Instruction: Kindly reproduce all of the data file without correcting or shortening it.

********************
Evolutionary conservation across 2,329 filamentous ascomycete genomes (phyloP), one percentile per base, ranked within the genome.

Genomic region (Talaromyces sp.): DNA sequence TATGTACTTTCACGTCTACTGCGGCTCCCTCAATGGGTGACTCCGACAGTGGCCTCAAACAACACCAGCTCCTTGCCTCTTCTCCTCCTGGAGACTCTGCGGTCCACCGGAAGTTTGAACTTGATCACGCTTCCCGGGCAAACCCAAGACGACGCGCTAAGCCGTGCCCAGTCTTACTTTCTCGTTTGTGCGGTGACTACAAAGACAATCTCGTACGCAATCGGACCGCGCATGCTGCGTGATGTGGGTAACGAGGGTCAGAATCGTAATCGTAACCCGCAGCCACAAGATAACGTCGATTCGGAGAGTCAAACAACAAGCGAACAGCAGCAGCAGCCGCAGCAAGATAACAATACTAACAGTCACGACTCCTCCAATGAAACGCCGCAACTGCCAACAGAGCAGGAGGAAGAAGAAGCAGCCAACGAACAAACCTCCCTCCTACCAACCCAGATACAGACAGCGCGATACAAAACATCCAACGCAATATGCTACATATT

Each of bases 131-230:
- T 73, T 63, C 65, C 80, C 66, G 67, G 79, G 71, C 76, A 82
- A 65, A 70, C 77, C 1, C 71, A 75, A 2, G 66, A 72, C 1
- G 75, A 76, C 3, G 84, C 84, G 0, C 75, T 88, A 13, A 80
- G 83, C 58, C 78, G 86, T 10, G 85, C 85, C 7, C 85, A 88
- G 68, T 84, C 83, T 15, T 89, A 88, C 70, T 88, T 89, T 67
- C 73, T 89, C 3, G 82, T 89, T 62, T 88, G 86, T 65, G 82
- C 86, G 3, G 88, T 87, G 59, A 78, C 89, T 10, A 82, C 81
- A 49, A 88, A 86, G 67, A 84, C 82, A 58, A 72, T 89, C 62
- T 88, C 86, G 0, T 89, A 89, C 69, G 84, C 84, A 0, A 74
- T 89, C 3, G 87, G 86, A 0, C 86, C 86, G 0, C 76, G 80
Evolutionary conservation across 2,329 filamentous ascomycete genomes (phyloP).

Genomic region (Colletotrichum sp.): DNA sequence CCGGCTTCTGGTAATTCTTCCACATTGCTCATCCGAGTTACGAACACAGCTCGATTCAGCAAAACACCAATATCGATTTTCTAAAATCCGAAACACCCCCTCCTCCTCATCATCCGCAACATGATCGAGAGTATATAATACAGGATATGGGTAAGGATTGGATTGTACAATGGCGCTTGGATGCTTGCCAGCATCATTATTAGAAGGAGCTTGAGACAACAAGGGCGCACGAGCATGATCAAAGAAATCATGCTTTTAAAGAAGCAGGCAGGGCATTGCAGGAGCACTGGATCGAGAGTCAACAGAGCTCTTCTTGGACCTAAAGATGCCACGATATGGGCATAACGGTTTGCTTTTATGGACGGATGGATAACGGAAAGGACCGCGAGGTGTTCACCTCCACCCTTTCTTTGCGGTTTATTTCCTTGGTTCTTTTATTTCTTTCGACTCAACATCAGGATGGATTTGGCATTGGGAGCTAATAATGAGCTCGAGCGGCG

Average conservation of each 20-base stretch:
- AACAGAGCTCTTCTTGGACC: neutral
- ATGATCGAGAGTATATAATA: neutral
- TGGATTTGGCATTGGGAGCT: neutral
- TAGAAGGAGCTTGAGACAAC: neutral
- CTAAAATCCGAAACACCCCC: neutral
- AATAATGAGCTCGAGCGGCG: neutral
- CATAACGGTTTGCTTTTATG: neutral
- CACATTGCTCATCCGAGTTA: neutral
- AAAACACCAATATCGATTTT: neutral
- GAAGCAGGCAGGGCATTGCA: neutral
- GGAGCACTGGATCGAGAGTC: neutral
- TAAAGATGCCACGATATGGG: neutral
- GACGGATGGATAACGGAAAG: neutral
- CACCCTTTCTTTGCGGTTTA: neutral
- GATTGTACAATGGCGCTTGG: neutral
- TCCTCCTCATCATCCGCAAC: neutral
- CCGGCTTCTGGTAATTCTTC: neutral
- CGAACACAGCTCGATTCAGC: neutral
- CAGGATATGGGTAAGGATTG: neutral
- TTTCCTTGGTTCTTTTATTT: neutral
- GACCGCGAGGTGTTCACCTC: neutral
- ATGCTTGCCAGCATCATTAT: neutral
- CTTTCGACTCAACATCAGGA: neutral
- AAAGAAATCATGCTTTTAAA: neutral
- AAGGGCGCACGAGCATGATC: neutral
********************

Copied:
Evolutionary conservation across 2,329 filamentous ascomycete genomes (phyloP), one percentile per base, ranked within the genome.

Genomic region (Talaromyces sp.): DNA sequence TATGTACTTTCACGTCTACTGCGGCTCCCTCAATGGGTGACTCCGACAGTGGCCTCAAACAACACCAGCTCCTTGCCTCTTCTCCTCCTGGAGACTCTGCGGTCCACCGGAAGTTTGAACTTGATCACGCTTCCCGGGCAAACCCAAGACGACGCGCTAAGCCGTGCCCAGTCTTACTTTCTCGTTTGTGCGGTGACTACAAAGACAATCTCGTACGCAATCGGACCGCGCATGCTGCGTGATGTGGGTAACGAGGGTCAGAATCGTAATCGTAACCCGCAGCCACAAGATAACGTCGATTCGGAGAGTCAAACAACAAGCGAACAGCAGCAGCAGCCGCAGCAAGATAACAATACTAACAGTCACGACTCCTCCAATGAAACGCCGCAACTGCCAACAGAGCAGGAGGAAGAAGAAGCAGCCAACGAACAAACCTCCCTCCTACCAACCCAGATACAGACAGCGCGATACAAAACATCCAACGCAATATGCTACATATT

Each of bases 131-230:
- T 73, T 63, C 65, C 80, C 66, G 67, G 79, G 71, C 76, A 82
- A 65, A 70, C 77, C 1, C 71, A 75, A 2, G 66, A 72, C 1
- G 75, A 76, C 3, G 84, C 84, G 0, C 75, T 88, A 13, A 80
- G 83, C 58, C 78, G 86, T 10, G 85, C 85, C 7, C 85, A 88
- G 68, T 84, C 83, T 15, T 89, A 88, C 70, T 88, T 89, T 67
- C 73, T 89, C 3, G 82, T 89, T 62, T 88, G 86, T 65, G 82
- C 86, G 3, G 88, T 87, G 59, A 78, C 89, T 10, A 82, C 81
- A 49, A 88, A 86, G 67, A 84, C 82, A 58, A 72, T 89, C 62
- T 88, C 86, G 0, T 89, A 89, C 69, G 84, C 84, A 0, A 74
- T 89, C 3, G 87, G 86, A 0, C 86, C 86, G 0, C 76, G 80
Evolutionary conservation across 2,329 filamentous ascomycete genomes (phyloP).

Genomic region (Colletotrichum sp.): DNA sequence CCGGCTTCTGGTAATTCTTCCACATTGCTCATCCGAGTTACGAACACAGCTCGATTCAGCAAAACACCAATATCGATTTTCTAAAATCCGAAACACCCCCTCCTCCTCATCATCCGCAACATGATCGAGAGTATATAATACAGGATATGGGTAAGGATTGGATTGTACAATGGCGCTTGGATGCTTGCCAGCATCATTATTAGAAGGAGCTTGAGACAACAAGGGCGCACGAGCATGATCAAAGAAATCATGCTTTTAAAGAAGCAGGCAGGGCATTGCAGGAGCACTGGATCGAGAGTCAACAGAGCTCTTCTTGGACCTAAAGATGCCACGATATGGGCATAACGGTTTGCTTTTATGGACGGATGGATAACGGAAAGGACCGCGAGGTGTTCACCTCCACCCTTTCTTTGCGGTTTATTTCCTTGGTTCTTTTATTTCTTTCGACTCAACATCAGGATGGATTTGGCATTGGGAGCTAATAATGAGCTCGAGCGGCG

Average conservation of each 20-base stretch:
- AACAGAGCTCTTCTTGGACC: neutral
- ATGATCGAGAGTATATAATA: neutral
- TGGATTTGGCATTGGGAGCT: neutral
- TAGAAGGAGCTTGAGACAAC: neutral
- CTAAAATCCGAAACACCCCC: neutral
- AATAATGAGCTCGAGCGGCG: neutral
- CATAACGGTTTGCTTTTATG: neutral
- CACATTGCTCATCCGAGTTA: neutral
- AAAACACCAATATCGATTTT: neutral
- GAAGCAGGCAGGGCATTGCA: neutral
- GGAGCACTGGATCGAGAGTC: neutral
- TAAAGATGCCACGATATGGG: neutral
- GACGGATGGATAACGGAAAG: neutral
- CACCCTTTCTTTGCGGTTTA: neutral
- GATTGTACAATGGCGCTTGG: neutral
- TCCTCCTCATCATCCGCAAC: neutral
- CCGGCTTCTGGTAATTCTTC: neutral
- CGAACACAGCTCGATTCAGC: neutral
- CAGGATATGGGTAAGGATTG: neutral
- TTTCCTTGGTTCTTTTATTT: neutral
- GACCGCGAGGTGTTCACCTC: neutral
- ATGCTTGCCAGCATCATTAT: neutral
- CTTTCGACTCAACATCAGGA: neutral
- AAAGAAATCATGCTTTTAAA: neutral
- AAGGGCGCACGAGCATGATC: neutral